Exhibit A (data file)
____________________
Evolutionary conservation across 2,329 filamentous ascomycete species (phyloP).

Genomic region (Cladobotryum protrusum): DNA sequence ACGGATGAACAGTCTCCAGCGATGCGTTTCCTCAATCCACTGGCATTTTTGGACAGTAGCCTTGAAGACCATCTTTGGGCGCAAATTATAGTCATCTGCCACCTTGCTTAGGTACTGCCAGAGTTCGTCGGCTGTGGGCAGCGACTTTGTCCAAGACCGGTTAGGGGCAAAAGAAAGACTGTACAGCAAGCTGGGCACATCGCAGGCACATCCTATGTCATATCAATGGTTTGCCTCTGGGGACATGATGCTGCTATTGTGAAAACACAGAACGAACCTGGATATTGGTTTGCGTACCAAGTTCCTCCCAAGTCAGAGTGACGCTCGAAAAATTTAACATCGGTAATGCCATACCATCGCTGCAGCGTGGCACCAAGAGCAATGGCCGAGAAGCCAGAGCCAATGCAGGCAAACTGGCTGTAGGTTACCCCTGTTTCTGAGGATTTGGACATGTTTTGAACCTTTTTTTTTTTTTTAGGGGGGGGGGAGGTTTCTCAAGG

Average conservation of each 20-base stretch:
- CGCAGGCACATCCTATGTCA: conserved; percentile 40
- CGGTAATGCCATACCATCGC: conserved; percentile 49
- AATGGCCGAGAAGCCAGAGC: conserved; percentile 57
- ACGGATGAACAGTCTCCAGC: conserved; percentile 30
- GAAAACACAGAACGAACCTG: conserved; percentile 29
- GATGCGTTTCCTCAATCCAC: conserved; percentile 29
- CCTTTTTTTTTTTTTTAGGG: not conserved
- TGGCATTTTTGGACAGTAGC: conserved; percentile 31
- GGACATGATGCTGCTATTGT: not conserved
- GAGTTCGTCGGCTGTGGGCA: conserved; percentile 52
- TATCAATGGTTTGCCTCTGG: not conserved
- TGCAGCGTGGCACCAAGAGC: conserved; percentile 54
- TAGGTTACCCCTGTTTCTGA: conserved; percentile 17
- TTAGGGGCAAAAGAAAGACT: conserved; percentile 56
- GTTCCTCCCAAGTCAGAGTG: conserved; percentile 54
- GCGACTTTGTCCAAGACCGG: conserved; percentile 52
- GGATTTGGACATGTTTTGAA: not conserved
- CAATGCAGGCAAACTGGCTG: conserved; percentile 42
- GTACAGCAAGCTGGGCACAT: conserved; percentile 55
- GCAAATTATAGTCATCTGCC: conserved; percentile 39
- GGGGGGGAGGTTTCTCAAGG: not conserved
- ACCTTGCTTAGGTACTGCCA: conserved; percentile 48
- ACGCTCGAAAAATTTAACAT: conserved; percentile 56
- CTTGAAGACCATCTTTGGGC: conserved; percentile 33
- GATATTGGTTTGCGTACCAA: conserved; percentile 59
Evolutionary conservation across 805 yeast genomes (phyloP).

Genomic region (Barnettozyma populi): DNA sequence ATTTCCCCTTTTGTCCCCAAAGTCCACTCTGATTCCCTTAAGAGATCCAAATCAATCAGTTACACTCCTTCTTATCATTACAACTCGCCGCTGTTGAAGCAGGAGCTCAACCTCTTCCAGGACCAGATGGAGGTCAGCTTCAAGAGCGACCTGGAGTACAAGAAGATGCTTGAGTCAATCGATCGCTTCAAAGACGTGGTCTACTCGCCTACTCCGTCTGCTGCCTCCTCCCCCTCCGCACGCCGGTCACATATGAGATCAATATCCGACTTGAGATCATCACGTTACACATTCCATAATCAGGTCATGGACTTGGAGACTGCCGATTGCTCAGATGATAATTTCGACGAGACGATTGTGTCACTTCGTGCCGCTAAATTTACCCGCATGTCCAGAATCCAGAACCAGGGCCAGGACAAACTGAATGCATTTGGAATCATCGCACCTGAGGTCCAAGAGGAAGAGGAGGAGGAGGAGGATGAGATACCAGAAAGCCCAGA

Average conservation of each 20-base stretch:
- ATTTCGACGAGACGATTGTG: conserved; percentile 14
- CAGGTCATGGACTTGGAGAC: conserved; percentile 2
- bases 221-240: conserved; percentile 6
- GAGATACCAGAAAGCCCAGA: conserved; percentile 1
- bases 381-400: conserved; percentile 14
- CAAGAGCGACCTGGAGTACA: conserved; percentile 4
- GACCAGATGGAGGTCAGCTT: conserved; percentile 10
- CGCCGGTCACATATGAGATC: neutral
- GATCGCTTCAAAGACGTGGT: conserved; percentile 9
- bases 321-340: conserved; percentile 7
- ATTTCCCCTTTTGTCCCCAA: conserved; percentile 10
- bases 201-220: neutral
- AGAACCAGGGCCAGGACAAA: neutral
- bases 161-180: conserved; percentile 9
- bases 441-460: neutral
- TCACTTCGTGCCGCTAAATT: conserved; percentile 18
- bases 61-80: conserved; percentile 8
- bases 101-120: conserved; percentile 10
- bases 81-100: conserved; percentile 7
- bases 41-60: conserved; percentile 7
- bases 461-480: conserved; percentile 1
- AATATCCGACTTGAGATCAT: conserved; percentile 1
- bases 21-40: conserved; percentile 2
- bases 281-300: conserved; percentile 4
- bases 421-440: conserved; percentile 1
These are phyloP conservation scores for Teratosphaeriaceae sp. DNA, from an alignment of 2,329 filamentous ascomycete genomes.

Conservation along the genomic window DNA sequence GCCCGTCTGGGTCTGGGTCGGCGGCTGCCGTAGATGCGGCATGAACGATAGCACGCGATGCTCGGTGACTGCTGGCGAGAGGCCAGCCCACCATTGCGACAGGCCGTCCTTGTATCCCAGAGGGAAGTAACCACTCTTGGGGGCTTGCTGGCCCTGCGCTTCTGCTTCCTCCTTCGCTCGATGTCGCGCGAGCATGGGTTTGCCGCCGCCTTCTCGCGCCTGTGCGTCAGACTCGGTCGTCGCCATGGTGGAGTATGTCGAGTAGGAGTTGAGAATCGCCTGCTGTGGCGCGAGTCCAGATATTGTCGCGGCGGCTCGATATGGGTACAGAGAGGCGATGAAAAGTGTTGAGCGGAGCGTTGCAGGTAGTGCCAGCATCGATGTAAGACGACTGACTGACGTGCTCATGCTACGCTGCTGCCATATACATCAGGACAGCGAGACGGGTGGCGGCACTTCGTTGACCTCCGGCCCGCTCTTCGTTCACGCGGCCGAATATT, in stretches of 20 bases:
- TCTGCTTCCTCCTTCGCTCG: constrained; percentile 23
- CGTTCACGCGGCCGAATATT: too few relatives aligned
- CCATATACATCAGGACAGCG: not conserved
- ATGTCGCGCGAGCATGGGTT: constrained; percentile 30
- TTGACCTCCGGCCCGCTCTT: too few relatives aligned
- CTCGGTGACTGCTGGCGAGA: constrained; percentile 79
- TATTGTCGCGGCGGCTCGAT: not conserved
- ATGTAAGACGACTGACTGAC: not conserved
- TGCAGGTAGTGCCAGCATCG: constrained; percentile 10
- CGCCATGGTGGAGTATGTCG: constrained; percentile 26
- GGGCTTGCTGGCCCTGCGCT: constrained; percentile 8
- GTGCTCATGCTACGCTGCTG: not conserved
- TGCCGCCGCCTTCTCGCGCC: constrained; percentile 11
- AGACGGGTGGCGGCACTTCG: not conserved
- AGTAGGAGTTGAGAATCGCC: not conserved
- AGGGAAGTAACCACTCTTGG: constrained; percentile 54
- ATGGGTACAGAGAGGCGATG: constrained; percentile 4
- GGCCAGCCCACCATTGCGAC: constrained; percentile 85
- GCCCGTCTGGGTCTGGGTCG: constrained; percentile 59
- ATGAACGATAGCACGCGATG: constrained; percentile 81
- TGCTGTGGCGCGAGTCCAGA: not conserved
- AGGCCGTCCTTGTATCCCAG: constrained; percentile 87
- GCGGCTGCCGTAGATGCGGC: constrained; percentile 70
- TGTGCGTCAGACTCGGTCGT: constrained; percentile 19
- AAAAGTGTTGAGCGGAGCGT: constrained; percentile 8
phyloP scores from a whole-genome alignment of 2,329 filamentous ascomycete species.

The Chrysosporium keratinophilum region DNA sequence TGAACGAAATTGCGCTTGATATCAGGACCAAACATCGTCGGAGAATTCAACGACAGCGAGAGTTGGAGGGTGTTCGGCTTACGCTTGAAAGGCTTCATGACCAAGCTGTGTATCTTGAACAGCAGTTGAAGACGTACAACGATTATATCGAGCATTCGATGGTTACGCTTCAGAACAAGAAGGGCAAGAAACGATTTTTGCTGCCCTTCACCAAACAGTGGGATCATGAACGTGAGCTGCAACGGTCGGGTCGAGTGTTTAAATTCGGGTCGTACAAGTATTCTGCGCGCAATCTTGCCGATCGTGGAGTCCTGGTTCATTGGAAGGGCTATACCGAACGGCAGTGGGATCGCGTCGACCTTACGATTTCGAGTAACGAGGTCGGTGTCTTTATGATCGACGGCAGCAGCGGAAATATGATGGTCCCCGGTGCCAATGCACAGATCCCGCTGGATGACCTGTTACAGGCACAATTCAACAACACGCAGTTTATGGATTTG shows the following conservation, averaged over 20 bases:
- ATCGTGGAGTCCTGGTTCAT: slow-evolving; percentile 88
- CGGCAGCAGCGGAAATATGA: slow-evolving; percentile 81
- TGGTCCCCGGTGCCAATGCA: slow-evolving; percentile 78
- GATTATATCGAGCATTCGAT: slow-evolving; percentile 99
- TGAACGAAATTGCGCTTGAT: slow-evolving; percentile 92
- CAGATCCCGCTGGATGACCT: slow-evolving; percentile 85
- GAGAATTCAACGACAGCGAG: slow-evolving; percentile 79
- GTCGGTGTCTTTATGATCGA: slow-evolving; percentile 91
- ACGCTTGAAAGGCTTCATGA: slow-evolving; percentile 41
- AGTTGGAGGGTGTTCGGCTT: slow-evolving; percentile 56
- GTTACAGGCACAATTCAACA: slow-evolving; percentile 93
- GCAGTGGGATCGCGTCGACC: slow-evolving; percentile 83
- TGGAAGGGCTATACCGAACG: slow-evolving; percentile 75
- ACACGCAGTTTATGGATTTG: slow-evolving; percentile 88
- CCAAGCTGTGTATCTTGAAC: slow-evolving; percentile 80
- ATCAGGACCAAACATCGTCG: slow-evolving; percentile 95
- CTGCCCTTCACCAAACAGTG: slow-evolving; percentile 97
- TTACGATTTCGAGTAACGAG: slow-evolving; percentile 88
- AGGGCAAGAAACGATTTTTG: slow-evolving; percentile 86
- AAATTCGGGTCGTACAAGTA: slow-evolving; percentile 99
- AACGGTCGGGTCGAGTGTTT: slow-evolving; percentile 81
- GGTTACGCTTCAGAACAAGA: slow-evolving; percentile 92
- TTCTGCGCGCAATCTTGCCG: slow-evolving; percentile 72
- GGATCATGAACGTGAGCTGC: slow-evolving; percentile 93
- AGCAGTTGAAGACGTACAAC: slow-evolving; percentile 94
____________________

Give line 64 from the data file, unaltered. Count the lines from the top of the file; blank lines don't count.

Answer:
- CTCGGTGACTGCTGGCGAGA: constrained; percentile 79